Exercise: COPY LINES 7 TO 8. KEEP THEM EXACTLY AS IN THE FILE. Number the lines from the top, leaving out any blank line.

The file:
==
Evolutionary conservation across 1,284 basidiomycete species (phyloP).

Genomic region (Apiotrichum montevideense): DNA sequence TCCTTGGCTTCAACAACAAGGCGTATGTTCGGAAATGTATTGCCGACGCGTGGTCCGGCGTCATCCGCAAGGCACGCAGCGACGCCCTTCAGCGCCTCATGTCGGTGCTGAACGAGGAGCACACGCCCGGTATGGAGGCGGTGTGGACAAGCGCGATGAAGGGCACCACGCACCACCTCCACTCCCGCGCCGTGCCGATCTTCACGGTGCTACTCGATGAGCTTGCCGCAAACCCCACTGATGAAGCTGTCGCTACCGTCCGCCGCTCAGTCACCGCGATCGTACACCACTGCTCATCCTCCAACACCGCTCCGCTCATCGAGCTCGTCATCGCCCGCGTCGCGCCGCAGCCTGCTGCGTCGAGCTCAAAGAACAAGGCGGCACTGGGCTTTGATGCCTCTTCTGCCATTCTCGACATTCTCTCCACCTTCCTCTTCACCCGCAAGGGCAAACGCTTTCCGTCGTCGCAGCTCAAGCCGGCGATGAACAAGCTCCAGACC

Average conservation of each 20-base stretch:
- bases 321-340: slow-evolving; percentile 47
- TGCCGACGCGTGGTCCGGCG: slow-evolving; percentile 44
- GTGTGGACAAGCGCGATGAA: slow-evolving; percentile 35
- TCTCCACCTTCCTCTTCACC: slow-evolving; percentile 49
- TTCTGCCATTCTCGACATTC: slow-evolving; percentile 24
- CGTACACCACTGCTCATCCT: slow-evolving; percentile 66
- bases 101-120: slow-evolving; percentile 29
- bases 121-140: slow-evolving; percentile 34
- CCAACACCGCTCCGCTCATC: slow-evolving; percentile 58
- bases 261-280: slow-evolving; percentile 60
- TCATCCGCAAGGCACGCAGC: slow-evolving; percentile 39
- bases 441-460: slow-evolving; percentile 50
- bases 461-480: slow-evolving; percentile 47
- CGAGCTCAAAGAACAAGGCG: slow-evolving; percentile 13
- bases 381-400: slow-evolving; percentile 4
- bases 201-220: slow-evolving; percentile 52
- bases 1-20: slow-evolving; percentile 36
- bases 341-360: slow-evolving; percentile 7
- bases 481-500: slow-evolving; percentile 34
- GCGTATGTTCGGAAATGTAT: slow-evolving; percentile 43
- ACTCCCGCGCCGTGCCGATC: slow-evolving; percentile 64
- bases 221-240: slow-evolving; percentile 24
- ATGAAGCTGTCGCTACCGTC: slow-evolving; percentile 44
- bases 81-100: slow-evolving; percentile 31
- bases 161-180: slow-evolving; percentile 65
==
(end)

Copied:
- TCTCCACCTTCCTCTTCACC: slow-evolving; percentile 49
- TTCTGCCATTCTCGACATTC: slow-evolving; percentile 24